value and drive efficiency.
led and/or family run manufacturing companies want a buyer who will
respect their legacy yet grow the business, so the employees have future
opportunity. But they also want a great price. All of this is
achievable as well as maintaining confidentiality throughout the
how to define a near miss in your metal forming shop? Want to better
understand what is required for near-miss reporting? Learn all of this
and more in a recent online article from the safety-program management
consultants at Safety International. Included: 10 important reasons why
you should report near misses; some basic steps to follow to report near
misses; and the basic information to include in near-miss reporting
Industrial, launched in September 2021, is a division of AMSOIL Inc.,
which brings more than 50 years of lubrication formulation and was the
first lubricant company to bring API-certified synthetic lubricants to
market in 1972. AMSOIL Industrial consults with fabricators and metal
stamping operations to optimize production efficiency by employing a
comprehensive lubrication program that starts with a plant audit by
AMSOIL Industrial tribologists and lubrication experts.
“You, as a business leader, may fall victim to that decline in confidence and, therefore, participate in unnecessarily pessimistic groupthink. Now is not the time to tighten up your asset deployment; indeed, now is the time to strategically expand resources for maximum gain.”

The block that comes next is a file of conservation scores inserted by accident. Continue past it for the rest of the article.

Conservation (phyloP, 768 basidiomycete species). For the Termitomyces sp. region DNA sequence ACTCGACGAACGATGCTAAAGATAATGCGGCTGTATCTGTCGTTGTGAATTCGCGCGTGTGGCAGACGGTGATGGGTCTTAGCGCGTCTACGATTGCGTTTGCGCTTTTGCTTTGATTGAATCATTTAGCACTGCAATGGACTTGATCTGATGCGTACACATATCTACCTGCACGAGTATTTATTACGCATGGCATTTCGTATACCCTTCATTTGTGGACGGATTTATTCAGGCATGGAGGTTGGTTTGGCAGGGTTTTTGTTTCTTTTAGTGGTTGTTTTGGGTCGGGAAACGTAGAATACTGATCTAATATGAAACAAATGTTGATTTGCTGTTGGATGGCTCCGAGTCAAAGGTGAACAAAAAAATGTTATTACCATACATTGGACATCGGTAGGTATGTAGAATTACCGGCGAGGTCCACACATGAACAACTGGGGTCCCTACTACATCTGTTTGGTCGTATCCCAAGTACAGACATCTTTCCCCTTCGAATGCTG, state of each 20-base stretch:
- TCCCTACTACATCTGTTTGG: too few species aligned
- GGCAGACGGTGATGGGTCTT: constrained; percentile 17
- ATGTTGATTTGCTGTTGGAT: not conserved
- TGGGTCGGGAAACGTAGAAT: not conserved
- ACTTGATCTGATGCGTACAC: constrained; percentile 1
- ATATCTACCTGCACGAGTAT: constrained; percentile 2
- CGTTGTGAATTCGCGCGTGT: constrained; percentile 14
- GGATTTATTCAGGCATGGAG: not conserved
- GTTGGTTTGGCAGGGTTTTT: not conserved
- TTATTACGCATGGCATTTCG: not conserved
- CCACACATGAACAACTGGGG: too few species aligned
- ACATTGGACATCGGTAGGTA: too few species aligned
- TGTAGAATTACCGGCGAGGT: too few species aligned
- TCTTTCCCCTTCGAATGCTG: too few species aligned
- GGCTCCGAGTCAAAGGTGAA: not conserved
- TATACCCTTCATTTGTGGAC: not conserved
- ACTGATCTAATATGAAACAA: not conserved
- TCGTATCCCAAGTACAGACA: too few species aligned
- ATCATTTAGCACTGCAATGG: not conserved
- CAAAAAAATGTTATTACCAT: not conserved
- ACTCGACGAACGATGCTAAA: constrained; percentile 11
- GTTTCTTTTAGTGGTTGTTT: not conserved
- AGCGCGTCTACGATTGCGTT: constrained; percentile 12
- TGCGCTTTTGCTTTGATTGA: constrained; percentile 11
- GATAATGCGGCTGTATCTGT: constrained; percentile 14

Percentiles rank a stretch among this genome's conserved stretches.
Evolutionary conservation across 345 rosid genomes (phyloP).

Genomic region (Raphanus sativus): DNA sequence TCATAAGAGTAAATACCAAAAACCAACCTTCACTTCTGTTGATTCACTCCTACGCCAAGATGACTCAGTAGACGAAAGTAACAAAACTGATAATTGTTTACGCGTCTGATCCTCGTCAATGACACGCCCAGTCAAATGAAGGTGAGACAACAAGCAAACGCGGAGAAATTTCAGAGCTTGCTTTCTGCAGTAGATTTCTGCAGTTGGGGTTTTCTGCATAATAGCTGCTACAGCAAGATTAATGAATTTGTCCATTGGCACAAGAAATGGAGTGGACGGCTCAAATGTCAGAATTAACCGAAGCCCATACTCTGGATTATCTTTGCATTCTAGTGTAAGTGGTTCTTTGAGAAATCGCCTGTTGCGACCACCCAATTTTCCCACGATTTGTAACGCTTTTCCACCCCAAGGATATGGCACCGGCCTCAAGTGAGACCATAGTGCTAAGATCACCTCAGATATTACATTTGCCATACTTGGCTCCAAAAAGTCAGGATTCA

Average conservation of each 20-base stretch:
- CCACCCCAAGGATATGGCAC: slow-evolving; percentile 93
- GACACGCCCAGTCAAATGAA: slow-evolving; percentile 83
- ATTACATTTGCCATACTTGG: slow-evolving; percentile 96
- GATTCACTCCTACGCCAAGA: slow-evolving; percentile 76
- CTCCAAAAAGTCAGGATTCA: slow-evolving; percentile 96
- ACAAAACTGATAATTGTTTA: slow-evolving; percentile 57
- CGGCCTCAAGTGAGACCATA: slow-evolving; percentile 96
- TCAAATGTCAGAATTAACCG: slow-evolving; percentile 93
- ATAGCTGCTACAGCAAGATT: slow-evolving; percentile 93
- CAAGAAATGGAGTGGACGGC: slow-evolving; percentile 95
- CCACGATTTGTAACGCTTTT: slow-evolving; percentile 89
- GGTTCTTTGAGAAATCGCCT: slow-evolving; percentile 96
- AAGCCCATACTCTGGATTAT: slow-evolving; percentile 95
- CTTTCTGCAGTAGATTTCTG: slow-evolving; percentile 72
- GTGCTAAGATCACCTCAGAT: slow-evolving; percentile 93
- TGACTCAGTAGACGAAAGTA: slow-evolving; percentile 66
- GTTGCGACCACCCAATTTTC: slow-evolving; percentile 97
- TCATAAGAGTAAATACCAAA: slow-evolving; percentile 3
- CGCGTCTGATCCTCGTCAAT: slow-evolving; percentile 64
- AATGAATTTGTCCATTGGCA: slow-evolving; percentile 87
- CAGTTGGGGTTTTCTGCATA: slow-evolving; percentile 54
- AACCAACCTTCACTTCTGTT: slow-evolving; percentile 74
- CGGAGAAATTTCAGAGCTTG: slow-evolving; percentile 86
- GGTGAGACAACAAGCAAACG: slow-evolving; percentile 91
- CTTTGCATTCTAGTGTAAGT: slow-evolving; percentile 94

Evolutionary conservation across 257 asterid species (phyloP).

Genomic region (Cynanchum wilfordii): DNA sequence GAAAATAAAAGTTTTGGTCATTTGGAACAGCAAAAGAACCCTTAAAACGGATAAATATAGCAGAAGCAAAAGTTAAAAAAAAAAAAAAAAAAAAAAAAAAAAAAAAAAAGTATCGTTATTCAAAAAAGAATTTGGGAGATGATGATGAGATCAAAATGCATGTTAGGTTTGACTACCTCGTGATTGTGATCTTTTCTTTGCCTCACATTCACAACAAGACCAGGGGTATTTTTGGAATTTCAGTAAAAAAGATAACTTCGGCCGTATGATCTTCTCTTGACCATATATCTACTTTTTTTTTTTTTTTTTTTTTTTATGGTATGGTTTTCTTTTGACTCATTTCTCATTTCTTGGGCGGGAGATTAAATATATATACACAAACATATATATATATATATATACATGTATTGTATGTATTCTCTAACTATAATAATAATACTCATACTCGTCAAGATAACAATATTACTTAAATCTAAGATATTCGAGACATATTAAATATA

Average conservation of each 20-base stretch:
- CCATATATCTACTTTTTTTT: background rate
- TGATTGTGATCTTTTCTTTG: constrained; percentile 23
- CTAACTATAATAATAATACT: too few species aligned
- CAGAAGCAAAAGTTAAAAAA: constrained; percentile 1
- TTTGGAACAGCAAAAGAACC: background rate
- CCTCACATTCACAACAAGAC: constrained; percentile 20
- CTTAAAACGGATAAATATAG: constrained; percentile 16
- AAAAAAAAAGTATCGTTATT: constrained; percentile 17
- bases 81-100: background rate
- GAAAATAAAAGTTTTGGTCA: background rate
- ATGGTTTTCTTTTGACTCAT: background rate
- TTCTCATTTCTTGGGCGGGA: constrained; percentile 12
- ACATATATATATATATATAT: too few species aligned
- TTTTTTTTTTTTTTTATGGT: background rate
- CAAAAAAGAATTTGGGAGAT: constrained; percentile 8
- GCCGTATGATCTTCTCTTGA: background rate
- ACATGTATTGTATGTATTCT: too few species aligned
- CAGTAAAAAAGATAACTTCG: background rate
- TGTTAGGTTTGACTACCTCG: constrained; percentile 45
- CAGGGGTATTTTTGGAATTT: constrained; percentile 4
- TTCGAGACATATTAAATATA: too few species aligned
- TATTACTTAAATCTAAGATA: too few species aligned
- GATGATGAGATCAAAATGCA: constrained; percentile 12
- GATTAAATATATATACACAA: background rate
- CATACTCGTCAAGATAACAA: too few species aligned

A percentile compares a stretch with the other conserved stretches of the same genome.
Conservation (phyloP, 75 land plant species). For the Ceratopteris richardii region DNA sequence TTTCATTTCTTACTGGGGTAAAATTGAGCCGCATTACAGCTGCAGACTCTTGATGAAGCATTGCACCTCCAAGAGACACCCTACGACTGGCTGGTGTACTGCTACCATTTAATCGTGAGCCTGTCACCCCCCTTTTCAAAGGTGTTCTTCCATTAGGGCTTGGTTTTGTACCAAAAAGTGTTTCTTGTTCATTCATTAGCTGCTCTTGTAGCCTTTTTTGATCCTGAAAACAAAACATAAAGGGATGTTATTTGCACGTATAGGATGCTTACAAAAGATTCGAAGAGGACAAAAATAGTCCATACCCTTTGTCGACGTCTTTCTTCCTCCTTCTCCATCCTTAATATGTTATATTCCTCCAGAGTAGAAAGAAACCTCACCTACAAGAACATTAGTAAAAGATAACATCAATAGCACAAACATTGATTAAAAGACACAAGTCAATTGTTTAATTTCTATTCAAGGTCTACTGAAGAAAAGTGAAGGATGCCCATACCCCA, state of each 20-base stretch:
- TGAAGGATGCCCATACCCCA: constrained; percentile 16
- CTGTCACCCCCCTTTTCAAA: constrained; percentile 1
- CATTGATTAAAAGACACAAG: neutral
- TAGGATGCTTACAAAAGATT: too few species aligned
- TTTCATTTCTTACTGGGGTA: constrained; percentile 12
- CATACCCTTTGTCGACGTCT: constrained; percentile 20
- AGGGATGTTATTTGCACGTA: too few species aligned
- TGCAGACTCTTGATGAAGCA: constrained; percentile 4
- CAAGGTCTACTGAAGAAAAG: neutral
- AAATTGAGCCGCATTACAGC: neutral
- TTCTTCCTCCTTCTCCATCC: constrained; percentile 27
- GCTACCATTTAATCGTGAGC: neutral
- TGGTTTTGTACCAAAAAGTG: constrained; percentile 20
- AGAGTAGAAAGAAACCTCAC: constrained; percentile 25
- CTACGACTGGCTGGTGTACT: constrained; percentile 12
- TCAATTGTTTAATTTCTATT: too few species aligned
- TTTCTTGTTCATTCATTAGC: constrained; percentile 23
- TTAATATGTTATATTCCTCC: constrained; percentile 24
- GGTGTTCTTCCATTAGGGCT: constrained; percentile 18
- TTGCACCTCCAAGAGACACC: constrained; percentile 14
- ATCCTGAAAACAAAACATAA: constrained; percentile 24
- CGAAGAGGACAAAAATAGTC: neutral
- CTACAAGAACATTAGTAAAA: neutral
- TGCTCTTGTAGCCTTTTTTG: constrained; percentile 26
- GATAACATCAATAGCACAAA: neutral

So goes the latest ITR Economics blog from economist Alan Bealieu, who
provides a chart highlighting the danger in following confidence
indicators too closely.
“There are times when the confidence barometer declines for an extended period and U.S. Industrial Production keeps on rising,” Beaulieu says. “The lack of consistency is why we feel measuring confidence does not constitute a good basis for action.”
CAR MBS will take place August 2-4, 2022, at the Grand Traverse Resort and online for anyone that can’t make the event in person. With an extensive agenda highlighting the current challenges faced by the automotive industry and a diverse representation of industry thought-leaders, CAR MBS will once again deliver invaluable industry expertise and bring together the top minds in mobility and beyond. Secure your pass to the leading automotive conference of the summer today!